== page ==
Proceedings magazine is a communication tool for the Coast Guard's Marine Safety & Security Council. Each quarterly magazine focuses on a specific theme of interest to the marine industry.
Issue link: http://uscgproceedings.epubxp.com/i/205896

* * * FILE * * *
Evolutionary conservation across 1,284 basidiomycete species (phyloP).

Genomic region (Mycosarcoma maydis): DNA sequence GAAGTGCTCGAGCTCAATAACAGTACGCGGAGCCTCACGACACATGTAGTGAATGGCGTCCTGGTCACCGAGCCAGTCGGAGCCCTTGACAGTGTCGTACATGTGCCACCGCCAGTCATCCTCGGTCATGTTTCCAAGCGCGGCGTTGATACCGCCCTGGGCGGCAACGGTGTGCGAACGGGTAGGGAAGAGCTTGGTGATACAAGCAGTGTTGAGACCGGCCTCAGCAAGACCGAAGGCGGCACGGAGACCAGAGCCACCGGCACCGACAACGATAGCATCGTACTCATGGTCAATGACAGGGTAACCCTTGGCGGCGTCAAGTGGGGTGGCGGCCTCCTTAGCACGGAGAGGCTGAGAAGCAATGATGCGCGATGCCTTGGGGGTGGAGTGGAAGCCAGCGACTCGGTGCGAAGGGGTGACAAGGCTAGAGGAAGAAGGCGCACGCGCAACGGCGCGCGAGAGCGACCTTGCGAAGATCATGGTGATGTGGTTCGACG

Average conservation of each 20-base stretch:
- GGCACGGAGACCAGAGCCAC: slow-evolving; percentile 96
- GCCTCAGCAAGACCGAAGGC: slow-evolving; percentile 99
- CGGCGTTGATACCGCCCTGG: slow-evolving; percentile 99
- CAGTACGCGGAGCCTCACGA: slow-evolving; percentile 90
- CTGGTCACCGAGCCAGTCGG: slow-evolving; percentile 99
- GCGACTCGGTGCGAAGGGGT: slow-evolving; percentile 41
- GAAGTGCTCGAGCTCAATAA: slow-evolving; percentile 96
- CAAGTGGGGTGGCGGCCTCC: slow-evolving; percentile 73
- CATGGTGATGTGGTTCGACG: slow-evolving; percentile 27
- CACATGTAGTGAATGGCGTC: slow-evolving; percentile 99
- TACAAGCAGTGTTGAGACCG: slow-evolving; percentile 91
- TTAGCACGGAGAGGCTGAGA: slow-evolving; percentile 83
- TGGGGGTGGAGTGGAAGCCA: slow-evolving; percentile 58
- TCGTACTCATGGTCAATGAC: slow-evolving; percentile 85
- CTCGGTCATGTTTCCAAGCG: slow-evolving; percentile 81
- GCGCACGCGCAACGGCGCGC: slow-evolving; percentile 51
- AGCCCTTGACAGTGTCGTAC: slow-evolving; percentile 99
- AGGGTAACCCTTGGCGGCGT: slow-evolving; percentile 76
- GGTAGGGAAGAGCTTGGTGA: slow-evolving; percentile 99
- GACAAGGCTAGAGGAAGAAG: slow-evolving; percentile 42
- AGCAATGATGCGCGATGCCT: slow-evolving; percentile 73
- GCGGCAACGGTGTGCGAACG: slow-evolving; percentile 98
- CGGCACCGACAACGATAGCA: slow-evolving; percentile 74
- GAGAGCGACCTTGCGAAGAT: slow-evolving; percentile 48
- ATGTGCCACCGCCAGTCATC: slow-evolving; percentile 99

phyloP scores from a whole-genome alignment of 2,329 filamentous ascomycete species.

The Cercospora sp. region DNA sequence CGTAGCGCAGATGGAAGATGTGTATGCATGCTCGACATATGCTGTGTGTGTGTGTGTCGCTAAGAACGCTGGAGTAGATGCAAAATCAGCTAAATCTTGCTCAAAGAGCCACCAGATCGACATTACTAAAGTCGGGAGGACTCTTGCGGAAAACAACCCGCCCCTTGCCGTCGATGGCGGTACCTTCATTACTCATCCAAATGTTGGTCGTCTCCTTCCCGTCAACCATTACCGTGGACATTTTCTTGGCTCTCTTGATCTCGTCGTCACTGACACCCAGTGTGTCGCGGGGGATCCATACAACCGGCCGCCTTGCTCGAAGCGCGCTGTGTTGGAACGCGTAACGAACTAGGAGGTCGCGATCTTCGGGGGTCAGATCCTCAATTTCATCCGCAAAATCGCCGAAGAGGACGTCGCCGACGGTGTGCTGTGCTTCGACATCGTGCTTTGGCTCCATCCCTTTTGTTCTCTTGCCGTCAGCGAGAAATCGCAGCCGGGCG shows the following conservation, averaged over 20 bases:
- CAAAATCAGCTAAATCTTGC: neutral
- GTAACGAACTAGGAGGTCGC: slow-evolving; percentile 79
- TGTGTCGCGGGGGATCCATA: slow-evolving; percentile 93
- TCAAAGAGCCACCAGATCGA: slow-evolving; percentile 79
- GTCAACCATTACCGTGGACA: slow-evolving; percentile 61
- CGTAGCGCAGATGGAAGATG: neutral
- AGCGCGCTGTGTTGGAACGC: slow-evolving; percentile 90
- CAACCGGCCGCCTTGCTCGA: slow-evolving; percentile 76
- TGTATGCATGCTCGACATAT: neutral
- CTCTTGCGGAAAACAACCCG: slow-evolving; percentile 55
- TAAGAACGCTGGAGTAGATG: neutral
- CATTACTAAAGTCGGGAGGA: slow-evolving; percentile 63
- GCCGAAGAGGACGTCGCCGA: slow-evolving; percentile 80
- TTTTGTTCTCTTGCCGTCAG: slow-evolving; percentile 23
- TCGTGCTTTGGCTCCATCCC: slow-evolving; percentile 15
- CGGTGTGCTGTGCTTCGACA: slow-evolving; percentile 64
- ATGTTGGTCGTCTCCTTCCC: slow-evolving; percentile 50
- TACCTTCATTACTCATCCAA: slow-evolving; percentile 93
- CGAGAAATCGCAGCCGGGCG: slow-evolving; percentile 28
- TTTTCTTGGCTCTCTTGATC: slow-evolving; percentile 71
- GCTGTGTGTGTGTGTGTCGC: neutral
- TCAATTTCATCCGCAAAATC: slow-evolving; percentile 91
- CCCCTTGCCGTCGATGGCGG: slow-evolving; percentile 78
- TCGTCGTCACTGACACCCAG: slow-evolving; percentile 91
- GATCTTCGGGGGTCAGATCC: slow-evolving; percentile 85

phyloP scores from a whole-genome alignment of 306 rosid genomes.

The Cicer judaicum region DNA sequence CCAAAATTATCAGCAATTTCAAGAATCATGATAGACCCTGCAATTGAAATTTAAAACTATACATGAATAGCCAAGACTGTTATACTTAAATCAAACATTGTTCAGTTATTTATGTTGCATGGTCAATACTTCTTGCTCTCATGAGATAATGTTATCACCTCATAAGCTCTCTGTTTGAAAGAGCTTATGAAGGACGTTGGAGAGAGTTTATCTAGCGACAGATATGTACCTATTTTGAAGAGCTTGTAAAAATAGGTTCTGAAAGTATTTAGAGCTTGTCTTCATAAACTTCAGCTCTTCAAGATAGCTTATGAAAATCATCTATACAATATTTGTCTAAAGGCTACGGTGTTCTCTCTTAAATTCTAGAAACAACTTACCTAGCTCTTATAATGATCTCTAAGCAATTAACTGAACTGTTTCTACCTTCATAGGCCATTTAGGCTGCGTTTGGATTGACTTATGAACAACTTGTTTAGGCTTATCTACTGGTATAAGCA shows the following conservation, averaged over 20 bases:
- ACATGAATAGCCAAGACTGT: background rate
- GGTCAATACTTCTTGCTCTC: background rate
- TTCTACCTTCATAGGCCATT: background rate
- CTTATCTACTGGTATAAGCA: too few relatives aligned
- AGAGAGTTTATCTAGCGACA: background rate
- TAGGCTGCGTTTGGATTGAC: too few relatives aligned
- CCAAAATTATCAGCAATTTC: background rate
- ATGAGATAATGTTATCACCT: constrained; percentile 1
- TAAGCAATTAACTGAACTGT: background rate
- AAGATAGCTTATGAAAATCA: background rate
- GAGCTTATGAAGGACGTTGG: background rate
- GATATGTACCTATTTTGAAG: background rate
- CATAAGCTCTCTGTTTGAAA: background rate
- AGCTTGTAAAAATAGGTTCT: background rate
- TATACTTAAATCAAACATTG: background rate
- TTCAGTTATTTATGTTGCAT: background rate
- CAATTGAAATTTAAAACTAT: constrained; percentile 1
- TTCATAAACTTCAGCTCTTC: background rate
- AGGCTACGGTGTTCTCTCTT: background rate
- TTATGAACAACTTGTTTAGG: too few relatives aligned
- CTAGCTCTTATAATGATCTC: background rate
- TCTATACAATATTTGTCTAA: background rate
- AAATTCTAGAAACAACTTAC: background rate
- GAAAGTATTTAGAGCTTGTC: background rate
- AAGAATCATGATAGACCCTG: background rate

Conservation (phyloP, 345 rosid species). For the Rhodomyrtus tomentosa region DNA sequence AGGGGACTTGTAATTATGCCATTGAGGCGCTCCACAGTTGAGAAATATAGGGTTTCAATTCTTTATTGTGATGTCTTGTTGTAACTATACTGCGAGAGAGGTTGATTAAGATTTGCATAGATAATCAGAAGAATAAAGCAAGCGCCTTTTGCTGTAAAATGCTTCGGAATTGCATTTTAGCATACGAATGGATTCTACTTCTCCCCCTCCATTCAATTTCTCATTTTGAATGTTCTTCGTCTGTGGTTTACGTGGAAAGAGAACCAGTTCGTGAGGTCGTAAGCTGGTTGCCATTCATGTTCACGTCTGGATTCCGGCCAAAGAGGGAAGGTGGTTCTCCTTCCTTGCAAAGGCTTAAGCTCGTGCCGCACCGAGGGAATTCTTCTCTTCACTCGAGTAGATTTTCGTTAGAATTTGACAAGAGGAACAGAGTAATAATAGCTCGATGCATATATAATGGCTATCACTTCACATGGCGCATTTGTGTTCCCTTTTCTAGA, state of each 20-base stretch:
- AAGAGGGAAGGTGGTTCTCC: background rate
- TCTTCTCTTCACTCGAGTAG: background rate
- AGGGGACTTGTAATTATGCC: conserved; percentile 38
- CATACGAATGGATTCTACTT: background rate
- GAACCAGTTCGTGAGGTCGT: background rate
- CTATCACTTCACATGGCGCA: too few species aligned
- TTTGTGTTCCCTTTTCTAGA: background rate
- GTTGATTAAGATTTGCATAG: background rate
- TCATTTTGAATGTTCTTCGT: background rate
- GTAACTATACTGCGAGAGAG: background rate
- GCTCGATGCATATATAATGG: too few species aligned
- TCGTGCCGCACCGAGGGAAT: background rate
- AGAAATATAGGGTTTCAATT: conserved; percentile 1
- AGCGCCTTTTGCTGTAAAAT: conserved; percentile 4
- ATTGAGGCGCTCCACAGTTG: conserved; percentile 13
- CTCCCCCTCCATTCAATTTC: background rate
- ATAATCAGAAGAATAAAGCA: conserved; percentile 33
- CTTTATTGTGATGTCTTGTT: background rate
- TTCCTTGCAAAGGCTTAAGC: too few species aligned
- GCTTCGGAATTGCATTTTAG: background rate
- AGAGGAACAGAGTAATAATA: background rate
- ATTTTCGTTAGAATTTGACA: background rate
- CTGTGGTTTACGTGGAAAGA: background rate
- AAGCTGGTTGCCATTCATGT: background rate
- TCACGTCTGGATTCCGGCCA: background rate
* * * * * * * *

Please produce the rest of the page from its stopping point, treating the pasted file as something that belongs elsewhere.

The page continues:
Admiral Robert J. Papp Jr. Commandant U.S. Coast Guard Deputy Commandant's Perspective The Marine Safety & Security Council of the United States Coast Guard Rear Admiral Frederick J. Kenney Judge Advocate General Chairman Mr. Jeff Lantz Director of Commercial Regulations and Standards Member Rear Admiral Peter J. Brown Assistant Commandant for Response Policy Member Rear Admiral Joseph Servidio Assistant Commandant for Prevention Policy Member Rear Admiral Stephen Metruck Assistant Commandant for Resources, Chief Financial Ofﬁcer Member Rear Admiral Steven Poulin Director for Governmental and Public Affairs Member Captain Jonathan Burton Director of Inspections and Compliance Member Mr. William R. Grawe (Acting) Director of National Pollution Funds Center Member Mr. Gary C. Rasicot Director of Marine Transportation Systems Management Member Vacant Director of Incident Management and Preparedness Policy Member Commander Michael Cavallaro Executive Secretary 4 by VICE ADMIRAL PETER V. NEFFENGER U.S. Coast Guard Deputy Commandant for Operations On July 19, 2010, the president signed Executive Order 13547, Stewardship of the Ocean, Our Coasts and the Great Lakes. This directive, which did not create any new regulations or authorities, called for federal agencies to participate in support of the concept of marine planning and established the National Ocean Council to lead the nation's efforts. The executive order also directed federal agencies to improve how the federal government manages ocean uses and conducts business with stakeholders along the nation's coasts and the Great Lakes. The beneﬁts of an improved federal approach to address the diversity, tempo, scope, and gravity of ocean activities are clear. Indeed, this initiative did not come a moment too soon. We once acted as though the sea in all its vastness could provide unlimited resources and absorb and clean up all manner of pollution from vessels, land, air, and intentional dumping. Moreover, we responded to maritime safety and security concerns with targeted approaches that addressed discrete threats and focused on key facilities. Today, however, we know better. As we carefully consider activities that depend on the ocean, our coasts, and the Great Lakes, we do so in the context of a more complex and vulnerable seascape than we have ever known before. Rising sea levels, the effects of warming ocean waters, changes in the abundance and distribution of species, and increasing acidiﬁcation are all forcing agents that will guide our future use of the ocean. On our coasts, the population continues to increase, along with development in ﬂood-prone areas, placing new demands on vulnerable and often antiquated infrastructure. And on the Great Lakes, changing precipitation regimes, the introduction of exotic and invasive species, and the maintenance of our inland waterways demand our attention. In the face of these challenges, we must draw upon the full complement of available tools and capabilities to ensure that marine resources are used in a sustainable manner. The National Ocean Council's Implementation Plan, released this past April, calls for marine planning to deal with these challenges more effectively. The implementation plan describes the speciﬁc actions federal agencies will take to address key ocean challenges, including growing the ocean economy, advancing ocean science, addressing threats to an increasing coastal population, and conserving the natural resources we rely on for our economy, security, and quality of life. It reﬂects two years of extensive public and stakeholder input, including public listening and outreach sessions held across the continental United States, and in Alaska and Hawaii. Stakeholder and public participation continues to be an important component of marine planning to ensure it is based on a full understanding of the range of interests, conditions, and interactions in each region. The Coast Guard is committed to advancing the National Ocean Policy and supporting marine planning. We hope that readers of Proceedings will ﬁnd this issue interesting and worthwhile. Proceedings Fall 2013 www.uscg.mil/proceedings